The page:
Feel The BuzzKathy Rebello
Feel The BuzzKathy Rebello
You'd think it was the computer industry's centennial celebration. On Aug. 24, Microsoft Corp. will unleash its long-anticipated Windows 95 operating system--and with it a marketing and advertising blitz that could make Revlon blush. Experts estimate computer-industry spending will reach an unprecedented $1 billion in the next four months, as everyone from Compaq Computer Corp. to Coca-Cola Co. gets in on the Win95 act.
Get ready. The buzz could be deafening. There will be a fusillade of Win95 television and print ads and related marketing hoopla. Microsoft says it will spend up to $200 million over the next year. Among its jazzier riffs: a 30-minute, network prime time "info show," starring E.R.'s Anthony Edwards and Microsoft Chairman William H. Gates III. There will be oodles of promotions, including Cracker Jack boxes packing Win95 prizes and discounts on plane tickets with the purchase of the new PC operating software.
ELVIS EFFECT. The hype won't be limited to the U.S. In Britain, Microsoft will paint fields with giant Win95 logos for viewing by plane. In Paris, it's throwing a bash for 7,400 in the Palais des Congrs. In Toronto, it is unfurling a 300-foot Win95 banner down the city's tallest building, the CN Tower. Says Alan C. Bush, president of the Computer City retail chain: "It's going to be like Elvis showing up at Graceland after three months notice."
Behind the pomp and circumstance, though, lies a campaign fraught with challenges. Microsoft isn't just shipping a new product to store shelves and stoking demand. As Windows goes, so goes the PC industry, which will spend $1 billion by Christmas hawking new PCs, software, and peripherals that take advantage of Win95. Ensuring that those products reach stores on time meant months of working with manufacturers.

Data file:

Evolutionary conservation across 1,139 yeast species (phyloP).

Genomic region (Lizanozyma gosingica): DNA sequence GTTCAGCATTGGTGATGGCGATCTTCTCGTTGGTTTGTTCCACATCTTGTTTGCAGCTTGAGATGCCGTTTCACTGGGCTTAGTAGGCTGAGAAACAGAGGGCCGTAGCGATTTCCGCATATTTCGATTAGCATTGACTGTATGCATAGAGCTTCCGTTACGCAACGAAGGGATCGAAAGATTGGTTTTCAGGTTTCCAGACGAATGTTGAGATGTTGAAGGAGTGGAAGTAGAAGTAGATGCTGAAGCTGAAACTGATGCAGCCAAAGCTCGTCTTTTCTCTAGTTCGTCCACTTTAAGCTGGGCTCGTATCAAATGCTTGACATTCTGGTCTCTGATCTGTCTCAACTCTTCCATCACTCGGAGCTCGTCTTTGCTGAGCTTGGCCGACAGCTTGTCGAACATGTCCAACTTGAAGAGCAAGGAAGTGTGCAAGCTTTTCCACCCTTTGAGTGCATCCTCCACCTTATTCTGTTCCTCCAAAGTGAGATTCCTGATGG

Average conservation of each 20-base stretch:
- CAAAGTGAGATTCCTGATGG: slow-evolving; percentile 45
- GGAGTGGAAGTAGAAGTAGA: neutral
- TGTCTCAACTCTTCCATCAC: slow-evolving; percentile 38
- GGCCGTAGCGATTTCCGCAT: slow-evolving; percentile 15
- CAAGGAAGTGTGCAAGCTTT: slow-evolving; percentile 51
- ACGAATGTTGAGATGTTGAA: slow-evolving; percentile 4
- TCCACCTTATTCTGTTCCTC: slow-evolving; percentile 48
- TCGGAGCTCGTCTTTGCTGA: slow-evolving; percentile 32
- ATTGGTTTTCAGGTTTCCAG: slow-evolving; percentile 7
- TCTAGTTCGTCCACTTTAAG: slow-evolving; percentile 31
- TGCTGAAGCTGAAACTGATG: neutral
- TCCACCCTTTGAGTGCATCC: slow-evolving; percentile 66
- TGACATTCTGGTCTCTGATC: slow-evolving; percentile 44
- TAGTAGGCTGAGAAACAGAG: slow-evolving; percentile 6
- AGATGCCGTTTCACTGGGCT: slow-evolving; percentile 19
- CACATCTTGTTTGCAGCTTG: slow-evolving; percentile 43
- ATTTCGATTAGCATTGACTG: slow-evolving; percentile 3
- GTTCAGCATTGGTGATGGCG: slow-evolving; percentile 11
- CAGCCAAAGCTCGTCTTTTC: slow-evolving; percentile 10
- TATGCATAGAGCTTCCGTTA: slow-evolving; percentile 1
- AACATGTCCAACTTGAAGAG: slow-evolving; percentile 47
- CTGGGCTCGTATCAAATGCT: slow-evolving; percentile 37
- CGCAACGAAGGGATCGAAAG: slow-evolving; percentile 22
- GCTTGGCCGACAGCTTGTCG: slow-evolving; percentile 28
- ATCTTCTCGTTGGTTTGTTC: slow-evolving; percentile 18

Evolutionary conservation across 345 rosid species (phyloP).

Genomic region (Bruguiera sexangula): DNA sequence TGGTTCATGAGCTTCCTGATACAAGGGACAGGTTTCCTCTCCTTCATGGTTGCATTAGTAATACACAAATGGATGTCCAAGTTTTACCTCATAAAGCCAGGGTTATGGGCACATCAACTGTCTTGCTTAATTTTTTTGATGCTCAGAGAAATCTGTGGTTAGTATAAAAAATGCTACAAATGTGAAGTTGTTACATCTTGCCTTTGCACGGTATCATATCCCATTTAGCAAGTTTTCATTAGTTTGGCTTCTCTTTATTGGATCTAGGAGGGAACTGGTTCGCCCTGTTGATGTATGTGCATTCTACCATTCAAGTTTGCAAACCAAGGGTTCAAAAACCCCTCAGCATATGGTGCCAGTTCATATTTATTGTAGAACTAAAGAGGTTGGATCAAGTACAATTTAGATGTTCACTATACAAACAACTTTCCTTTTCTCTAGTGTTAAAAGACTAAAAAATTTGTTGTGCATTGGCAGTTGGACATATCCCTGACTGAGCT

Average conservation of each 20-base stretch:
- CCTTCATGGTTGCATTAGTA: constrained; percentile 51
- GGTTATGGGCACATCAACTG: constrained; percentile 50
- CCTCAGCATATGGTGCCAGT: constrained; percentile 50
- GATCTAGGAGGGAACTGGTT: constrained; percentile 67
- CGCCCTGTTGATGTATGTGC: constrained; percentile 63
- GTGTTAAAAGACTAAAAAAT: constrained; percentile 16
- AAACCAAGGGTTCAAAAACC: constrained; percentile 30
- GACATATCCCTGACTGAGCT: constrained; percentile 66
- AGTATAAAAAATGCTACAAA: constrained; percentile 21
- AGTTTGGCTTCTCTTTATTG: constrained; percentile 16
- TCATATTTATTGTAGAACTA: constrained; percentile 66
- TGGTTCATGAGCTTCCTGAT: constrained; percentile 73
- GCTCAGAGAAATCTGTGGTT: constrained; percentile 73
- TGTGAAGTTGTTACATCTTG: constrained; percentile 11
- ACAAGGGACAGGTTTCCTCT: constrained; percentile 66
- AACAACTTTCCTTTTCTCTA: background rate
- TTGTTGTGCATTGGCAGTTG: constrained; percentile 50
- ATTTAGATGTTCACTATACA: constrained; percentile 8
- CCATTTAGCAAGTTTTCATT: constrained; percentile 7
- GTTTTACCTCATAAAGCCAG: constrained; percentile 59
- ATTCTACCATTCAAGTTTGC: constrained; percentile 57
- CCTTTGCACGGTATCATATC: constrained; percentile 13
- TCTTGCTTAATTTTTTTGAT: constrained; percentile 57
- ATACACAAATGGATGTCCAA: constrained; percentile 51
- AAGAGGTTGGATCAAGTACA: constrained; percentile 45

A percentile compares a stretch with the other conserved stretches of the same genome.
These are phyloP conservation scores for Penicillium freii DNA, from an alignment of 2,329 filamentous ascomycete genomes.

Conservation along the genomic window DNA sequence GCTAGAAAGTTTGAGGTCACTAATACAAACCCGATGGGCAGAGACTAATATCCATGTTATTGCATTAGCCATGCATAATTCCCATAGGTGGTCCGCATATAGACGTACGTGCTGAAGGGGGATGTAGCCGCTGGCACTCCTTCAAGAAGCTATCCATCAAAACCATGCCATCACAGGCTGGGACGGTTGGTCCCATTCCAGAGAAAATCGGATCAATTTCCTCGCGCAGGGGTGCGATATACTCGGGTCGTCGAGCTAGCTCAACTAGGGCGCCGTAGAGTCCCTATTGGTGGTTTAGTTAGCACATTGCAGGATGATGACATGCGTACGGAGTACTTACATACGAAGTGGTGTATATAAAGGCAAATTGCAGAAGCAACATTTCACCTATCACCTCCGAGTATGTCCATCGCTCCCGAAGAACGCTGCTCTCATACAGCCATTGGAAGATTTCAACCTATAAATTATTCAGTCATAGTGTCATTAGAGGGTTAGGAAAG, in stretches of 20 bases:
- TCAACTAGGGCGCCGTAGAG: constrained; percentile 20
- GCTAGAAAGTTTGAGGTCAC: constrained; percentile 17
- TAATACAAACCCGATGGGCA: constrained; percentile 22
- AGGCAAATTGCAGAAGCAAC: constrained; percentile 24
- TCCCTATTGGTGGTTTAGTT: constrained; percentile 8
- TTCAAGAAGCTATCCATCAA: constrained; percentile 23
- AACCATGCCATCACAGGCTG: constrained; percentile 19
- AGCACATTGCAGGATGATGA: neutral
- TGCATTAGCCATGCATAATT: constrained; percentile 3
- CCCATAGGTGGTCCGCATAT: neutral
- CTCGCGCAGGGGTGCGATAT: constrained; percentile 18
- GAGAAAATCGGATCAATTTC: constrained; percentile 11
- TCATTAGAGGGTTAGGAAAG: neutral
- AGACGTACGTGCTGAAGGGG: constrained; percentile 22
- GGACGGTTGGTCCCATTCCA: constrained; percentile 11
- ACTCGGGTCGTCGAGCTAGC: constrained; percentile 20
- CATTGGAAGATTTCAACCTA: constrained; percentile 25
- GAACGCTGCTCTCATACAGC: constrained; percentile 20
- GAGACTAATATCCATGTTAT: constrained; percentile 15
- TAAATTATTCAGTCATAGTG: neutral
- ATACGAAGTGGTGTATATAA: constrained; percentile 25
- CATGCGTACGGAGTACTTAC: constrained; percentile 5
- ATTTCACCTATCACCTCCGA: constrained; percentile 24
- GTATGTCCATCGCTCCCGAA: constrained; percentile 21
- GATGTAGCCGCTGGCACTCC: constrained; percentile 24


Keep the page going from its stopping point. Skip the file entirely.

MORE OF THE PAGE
Corporate customers have been wooed, too. Over the past six months, Microsoft gave away 10 million demo disks of the program, tested the product with some 400,000 customers, and completed a 23-city tour in which Win95 was shown to 40,000 people. Why? Getting corporations to upgrade will be tougher than convincing home users.
By any measure, this will be a record-setter for the already hype-prone tech industry. Microsoft is expected to sell 29 million copies of Win95 by Christmas and 63 million copies next year, according to Dataquest Inc., compared with 33 million copies of Windows 3.1 in 1994. PaineWebber Inc. analyst Michael A. Kwatinetz figures Win95 momentum will boost worldwide PC sales dramatically: Growth should hit 20% this year and next, several points higher than previously anticipated. Add in other software sales--he estimates an average of $300 extra will be spent by Win95 buyers--and the total gold mine could be $20 billion in hardware and software revenues over the next year.
The publishing industry is already knee-deep in its own Win95 campaign. By early September, some 450 Win95-related books will hit store shelves. And computer trade publications? Eric Hippeau, chairman of Ziff-Davis Publishing Co., says his magazines have landed 1,984 pages of extra ads in the U.S. because of Win95, pushing the total for the year up 5.5%.
Retailers also expect a bonanza. The $209 operating software (or $109 for customers upgrading from Windows 3.1) will be in 20,000 stores come Aug. 24, including Wal-Marts. Many of them will take part in "Midnight Madness," opening stores at midnight on Aug. 23 for 95 minutes to sell the first copies of Win95.
"A HAPPENING." But the real fun begins the next morning. The company will host launch events in 40 U.S. cities--from a shindig for 2,000 at the Las Vegas Luxor Hotel to an all-day "fun fest" for 4,000 at Great America's theme park in Silicon Valley. In Chicago, Microsoft is creating a World's Fair atmosphere at Navy Pier with pavilions, carnival games, and a special run of 5,000 Cracker Jack boxes containing key chains and coupons for free PCs. For techies, the company plans an elaborate online launch event.
Then there's the company's prime time "info show," featuring Windows users, from students in Appalachia to the Las Vegas Cirque du Soleil. And, natch, Chairman Gates will give his vision of computing. The show will air on Aug. 27 and Aug. 28. The $5 million production and air-time cost will be shared by Microsoft and sponsors Coca-Cola, Kodak, Compaq, and CompUSA. Explains spokesman Bob Bertini of Coca-Cola's involvement: "This is a happening."
To say the least.